I recently came across a machine called the Solar Sinter. First tested as a prototype in 2011 in Morocco, Solar Sinter is a 3D printer that uses silica sand found in world deserts as the material source. Its inventor, Markus Kayser, is a German product designer who wanted to produce an eco-friendly, sustainable technology that could use natural energy sources to manufacture things using natural materials.
Why desert sand as a material resource?
Because as Markus Kayser states, “In a world increasingly concerned with questions of energy production and raw material shortages, this project explores the potential of desert manufacturing, where energy and material occur in abundance.”
What does sintering involve? It is a process for converting materials from powder to solids through the application of heat. The Solar Sinter uses a large Fresnel lens as the means by which to generate heat by focusing the Sun’s energy on sand which then melts to become glass. Like most 3D printers it features a movable platform that gradually lowers as glass is fashioned on the spot and deposited layer by layer to build an object. Watch the video Kayser recorded last year showing the way Solar Sinter works. It is fascinating.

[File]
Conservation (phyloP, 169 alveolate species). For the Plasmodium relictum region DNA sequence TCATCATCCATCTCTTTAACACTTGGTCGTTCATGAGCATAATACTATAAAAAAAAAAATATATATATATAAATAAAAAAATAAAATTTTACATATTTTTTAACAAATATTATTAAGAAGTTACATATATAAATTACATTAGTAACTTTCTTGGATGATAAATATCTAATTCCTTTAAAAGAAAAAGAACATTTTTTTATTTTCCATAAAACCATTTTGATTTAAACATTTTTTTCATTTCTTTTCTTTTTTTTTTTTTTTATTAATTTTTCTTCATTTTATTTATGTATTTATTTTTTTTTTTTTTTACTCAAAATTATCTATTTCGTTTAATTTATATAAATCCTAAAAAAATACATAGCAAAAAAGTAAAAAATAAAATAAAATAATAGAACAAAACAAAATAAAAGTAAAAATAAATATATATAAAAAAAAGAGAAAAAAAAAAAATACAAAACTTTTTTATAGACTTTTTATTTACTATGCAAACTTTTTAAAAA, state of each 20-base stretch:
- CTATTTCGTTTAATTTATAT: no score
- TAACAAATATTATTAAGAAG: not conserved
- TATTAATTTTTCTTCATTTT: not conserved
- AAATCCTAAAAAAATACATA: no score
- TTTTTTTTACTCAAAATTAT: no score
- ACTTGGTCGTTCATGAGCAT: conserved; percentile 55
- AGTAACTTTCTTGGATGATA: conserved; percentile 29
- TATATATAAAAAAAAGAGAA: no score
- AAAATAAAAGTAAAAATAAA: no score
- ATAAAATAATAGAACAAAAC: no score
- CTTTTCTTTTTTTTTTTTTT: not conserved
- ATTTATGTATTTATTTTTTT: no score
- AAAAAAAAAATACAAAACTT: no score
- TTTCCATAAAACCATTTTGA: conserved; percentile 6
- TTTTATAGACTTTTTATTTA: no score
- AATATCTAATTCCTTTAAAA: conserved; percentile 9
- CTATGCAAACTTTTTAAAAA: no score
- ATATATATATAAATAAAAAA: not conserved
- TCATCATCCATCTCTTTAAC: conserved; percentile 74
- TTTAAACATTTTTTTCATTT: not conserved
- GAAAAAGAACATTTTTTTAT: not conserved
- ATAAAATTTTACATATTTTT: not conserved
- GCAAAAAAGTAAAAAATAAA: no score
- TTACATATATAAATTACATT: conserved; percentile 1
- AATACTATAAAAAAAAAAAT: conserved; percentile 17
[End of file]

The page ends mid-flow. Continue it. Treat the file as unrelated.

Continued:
How much would a Solar Sinter cost? I cannot find a price anywhere in the literature but Kayser states that a Fresnel lens costs about $600 U.S. The rest of his jury-rigged device looks like it has been built from a kit of commonly found parts. I’m guessing the total package is a little more than $1,500 U.S. tops.
Solar Sinter requires no special software. It takes CAD-created drawings and receives the output which gets stored on a memory card before being fed to the printer mechanism.
Considering the amount of sand out there in deserts right around the world, Solar Sinter sounds like the kind of tool that has uses in lots of places where raw sand is abundant but manufacturing infrastructure is not.